Queen Elizabeth II: Her life in the eyes of Africa
From Kenya to Nigeria to South Africa, the death of Queen Elizabeth II prompted an outpouring of condolences from African heads of state, who have been praising her as an “extraordinary” leader and sharing memories of her frequent visits to the continent during her 70-year reign.
Upon ascending the throne in 1952, Queen Elizabeth II inherited millions of subjects around the world, many of them unwilling. In the British Empire’s former colonies, her passing has brought mixed and complicated feelings, including anger.
Beyond official condolences praising the queen’s longevity and service, there is deep seated bitterness about the past in Africa, the Caribbean and other Commonwealth nations. People are talking about the legacies of colonialism, from slavery to corporal punishment in African schools to looted artifacts held in various British institutions. For many, the queen represented all of that during her years on the throne.
In the reality of a younger generation of Africans who are growing up in a post-colonial world, some have lamented that the queen never faced up to the grim aftermath of colonialism on the African continent, or issued an official apology. This is why they wanted to use the moment to recall the oppression and horrors their parents and grandparents endured in the name of the Crown, and to urge for the return of numerous crown jewels taken from the continent.
The reactions from people all over the continent and the Caribbean have clearly been mixed. While some have shown some form of sympathy for the Queen’s passing, a good majority have expressed a deep seated anger at the royal family for what they term unforgivable crimes against the black race.
The official condolence messages from leaders and officials on the continent have almost unanimously praised the Queen’s reign, record of duty and long-standing engagement with the continent. In Uganda, where she made her last visit to Africa for the Commonwealth Heads of Government Meeting in 2007, parliament held a special sitting to honor her.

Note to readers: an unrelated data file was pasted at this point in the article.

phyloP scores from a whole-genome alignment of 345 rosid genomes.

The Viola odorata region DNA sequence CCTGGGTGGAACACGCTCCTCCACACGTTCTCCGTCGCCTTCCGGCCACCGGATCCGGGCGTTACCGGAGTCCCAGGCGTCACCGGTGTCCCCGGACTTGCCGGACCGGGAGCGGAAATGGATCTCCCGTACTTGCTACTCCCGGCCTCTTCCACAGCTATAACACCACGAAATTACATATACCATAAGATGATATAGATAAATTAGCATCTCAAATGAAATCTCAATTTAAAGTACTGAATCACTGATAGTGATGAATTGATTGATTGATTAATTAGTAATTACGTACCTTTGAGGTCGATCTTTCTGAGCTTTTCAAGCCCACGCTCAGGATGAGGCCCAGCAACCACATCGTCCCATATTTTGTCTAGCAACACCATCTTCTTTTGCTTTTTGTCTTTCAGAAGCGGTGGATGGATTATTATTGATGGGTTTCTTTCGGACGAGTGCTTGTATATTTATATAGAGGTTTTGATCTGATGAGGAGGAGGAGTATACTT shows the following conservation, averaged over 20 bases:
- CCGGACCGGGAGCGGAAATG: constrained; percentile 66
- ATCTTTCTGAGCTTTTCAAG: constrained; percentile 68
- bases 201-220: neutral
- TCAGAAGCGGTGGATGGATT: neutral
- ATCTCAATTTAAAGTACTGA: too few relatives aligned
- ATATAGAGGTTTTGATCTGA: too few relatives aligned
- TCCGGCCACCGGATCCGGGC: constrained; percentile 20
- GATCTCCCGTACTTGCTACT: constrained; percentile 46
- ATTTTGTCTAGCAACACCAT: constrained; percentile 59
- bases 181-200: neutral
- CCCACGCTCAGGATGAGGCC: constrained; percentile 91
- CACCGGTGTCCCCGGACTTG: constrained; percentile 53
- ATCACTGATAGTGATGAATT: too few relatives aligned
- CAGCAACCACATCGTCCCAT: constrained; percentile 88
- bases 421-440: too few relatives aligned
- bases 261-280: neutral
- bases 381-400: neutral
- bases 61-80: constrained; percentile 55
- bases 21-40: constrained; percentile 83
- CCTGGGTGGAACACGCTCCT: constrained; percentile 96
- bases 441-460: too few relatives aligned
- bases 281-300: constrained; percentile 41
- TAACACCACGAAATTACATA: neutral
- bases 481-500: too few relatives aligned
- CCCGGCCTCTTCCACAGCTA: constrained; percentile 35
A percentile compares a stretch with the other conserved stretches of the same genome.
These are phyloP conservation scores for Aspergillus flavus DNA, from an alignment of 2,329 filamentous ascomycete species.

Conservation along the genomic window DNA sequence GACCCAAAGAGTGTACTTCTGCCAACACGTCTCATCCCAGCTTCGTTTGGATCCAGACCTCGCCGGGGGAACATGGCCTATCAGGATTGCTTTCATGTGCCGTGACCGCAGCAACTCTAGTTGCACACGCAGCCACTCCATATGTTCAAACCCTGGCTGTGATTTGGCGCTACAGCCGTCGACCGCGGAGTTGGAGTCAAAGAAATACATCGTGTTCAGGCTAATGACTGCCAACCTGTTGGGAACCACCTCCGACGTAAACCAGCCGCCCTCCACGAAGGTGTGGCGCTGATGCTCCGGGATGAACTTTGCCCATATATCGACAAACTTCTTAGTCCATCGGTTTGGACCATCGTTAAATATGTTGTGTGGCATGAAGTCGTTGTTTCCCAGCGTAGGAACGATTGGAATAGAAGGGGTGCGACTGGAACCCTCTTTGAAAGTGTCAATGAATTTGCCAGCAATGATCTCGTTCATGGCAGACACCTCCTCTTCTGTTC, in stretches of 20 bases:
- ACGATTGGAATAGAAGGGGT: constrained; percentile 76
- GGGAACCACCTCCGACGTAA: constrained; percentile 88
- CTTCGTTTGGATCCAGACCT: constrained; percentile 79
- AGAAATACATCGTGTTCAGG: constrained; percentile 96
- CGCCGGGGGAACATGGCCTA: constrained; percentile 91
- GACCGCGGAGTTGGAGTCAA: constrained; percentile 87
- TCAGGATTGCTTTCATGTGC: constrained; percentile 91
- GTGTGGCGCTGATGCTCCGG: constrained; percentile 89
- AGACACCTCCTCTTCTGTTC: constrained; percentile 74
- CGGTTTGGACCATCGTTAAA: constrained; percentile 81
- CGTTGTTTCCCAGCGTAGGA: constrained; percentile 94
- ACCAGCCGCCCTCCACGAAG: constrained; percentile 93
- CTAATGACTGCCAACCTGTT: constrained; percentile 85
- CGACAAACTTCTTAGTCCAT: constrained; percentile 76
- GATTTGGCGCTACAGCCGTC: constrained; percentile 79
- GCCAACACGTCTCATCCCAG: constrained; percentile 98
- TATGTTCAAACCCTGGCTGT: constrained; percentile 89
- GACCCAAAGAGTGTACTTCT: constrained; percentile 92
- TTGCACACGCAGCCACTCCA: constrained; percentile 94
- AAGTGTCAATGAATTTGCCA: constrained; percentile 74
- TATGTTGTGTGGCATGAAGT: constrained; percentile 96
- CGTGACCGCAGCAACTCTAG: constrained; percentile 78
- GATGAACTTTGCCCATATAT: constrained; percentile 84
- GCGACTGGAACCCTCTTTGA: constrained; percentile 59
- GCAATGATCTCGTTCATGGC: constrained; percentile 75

One legacy of British colonial rule is that Nigeria is home to one of the world’s biggest Anglican communions. The Church of Nigeria held a Remembrance service for Queen Elizabeth in Abuja, where its head, Most Reverend Ali Buba Lamido, said that as the head of the Church of England, the Queen was also important for Nigeria’s Anglicans.
Reporters who attended the ceremony said the mood was somber but that many did not want to go on the record to offer their condolences – perhaps a reflection of the heated debate over the British Monarchy’s legacy in Africa.
In Kenya, somewhere in the Mathare informal settlement, 32-year-old Douglas Mwangi thinks the Queen should be celebrated for her work with the Commonwealth, which she led for 70 years. It is a loose organization of 56 countries, mostly former British colonies.
In 2018, Douglas visited Buckingham Palace to receive the Queen’s Young Leaders Award from the Monarch. He receives training and funding from the Queen’s Commonwealth Trust that helps his organization support young people with ICT skills. He says the trust has helped over 14,000 people in Mathare since 2014.
Not all feel the same way. Mr Njau, a businessman, says he does not see how the Commonwealth helps him: “It is crazy that we’re even in that wealth – whatever that Commonwealth is – I have tried to research how we benefit as Kenyans by being in the Commonwealth and it looks like it just benefits a few leaders, a few people.”
“This commonwealth of nations, that wealth belongs to England. That wealth is something never shared,” said Bert Samuels, a member of the National Council on Reparations in Jamaica. He went further by saying “Her death represents an end of an era and I think with it, so should the era of commonwealth association.
Elizabeth’s reign saw the hard-won independence of African countries from Ghana to Zimbabwe, along with a string of Caribbean islands and nations along the edge of the Arabian Peninsula.